It's hard enough to lose your house, your car, your furniture and your pets.
Those are the big things.
How about all the little things that you were used to. Your favorite pillow. The clock that used to wake you. Not only your coffee pot, but your favorite coffee cup - all gone.
The store where the small merchant remembered your name. Gone.
The guy at the neighborhood hardware who answered your questions about how to get rid of moss or moles or mice.
Imagine, for just a moment, that you're swimming a half-mile beside 650 other swimmers.
Flailing legs and arms crowd around you. Your lungs ache with a thirst for oxygen, muscles burn from the resistance of the opaque lake water.
We Care Northwest, a coalition of Highline-area churches, is collecting school clothing for children for distribution to evacuees from hurricane-devastated New Orleans.
The collection center at the former Gottschalks department store at 460 S.W. 152nd St. opened on Sept. 3.
Donations will continue to be accepted by volunteers from 10 a.m. to 5 p.m. at least through Saturday, Sept.
You can help the victims left in the wake of Hurricane Katrina by giving to one of the charities listed below, which are accepting donations to help with the relief efforts.
You can also give through your church or synagogue.
P.O. Box 9716
Federal Way, WA 98063-9716
American Red Cross
P.O. Box 3097
Seattle, WA 98114-3097
Special to the Times/News
On an absolutely gorgeous Saturday when nearly 60 busy people attended an invitational Mayor's Leadership (translate work) Summit, it just figures that something "pretty big" is brewing in Des Moines.
Mayor Bob Sheckler said he called an earlier meeting with the Des Moines Chamber of Commerce and Business Boosters to discuss ways they can work together in the economic interest of the community.
"It was during this exchange of ideas I suggested a Leadership Summit and later implemented it," he noted.
I'm reminded of those who
With unanimous approval by the Burien council members last week, the city's first hotel - with a projected value of $70 million - is on the road to becoming a reality.
"This new hotel will change the entire complexion of downtown Burien," said Mayor Noel Gibb, who believes it came about because of the Town Square project.
"It's going to interconnect with local businesses and the Transit Center, and will provide a lot of jobs and revenue for many things," Gibb observed.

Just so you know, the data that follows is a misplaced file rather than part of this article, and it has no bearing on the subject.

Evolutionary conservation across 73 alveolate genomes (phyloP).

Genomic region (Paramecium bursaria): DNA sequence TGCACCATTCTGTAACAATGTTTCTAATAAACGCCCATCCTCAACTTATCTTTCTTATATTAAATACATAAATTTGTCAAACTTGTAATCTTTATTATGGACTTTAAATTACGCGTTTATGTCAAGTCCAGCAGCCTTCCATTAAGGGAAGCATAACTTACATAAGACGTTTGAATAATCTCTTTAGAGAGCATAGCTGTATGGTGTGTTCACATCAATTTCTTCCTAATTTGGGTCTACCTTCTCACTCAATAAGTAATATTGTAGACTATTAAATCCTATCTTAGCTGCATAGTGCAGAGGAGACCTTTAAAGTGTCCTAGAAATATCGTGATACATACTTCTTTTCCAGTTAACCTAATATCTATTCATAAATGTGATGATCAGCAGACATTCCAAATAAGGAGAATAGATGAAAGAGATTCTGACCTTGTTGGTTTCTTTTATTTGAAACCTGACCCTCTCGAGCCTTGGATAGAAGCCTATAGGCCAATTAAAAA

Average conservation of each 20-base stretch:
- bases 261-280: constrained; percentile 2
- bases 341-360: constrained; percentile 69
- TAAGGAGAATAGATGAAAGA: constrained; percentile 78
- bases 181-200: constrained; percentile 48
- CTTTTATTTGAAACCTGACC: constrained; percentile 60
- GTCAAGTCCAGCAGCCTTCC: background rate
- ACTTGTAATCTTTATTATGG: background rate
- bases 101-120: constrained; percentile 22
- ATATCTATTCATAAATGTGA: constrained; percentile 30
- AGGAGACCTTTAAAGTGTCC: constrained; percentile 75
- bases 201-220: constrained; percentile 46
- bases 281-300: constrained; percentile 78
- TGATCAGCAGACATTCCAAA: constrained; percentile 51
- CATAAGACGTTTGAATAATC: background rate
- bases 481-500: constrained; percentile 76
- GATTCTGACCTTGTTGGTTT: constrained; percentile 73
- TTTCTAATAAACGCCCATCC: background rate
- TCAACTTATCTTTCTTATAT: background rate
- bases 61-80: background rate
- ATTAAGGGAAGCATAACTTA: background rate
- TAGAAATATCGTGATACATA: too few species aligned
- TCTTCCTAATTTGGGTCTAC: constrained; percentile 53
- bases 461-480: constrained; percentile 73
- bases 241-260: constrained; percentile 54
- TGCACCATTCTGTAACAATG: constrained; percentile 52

Lawmakers authorized sale of the property at Southwe
For the third time in the past five years, the parking lot of Trinity United Methodist Church will serve as host to Tent City, which acts as temporary housing for about 100 homeless people and has moved around the city and its suburbs in the past years.
But unlike past years, when tempers have run high and accusations amuck, hardly any protests have come from Ballardites so far with Tent City's planned visit of Aug.
I liked the cover photo of the "famed Alki flower house." I've often admired it while down at the beach.
However, as to its fame, I wonder how many people know anything about it, such as the location and the identity of the person or persons responsible for the extravaganza of color. Surely the goal was not for the owners to keep a low profile, as anyone who loves flowers must surely slam on the brakes upon seeing the display for the first time. I would love to learn more about it.
On another subject, I want to say how much I appreciate your obituary section.
On July 31, the West Seattle Farmers' Market may be the only place in town you can get a 'poopsicle,' toss a diaper, and help a needy child all in the same place.
Local charitable nonprofit group, Westside Baby, will hold its fifth annual Stuff the Baby Bus With Diapers fund-raising campaign at the market this year. The organization hopes to raise twice the amount of diapers brought in by last year's event, said Lisa Perry, resource coordinator.
"We are asking everyone we know to contribute a pack of diapers," said Perry.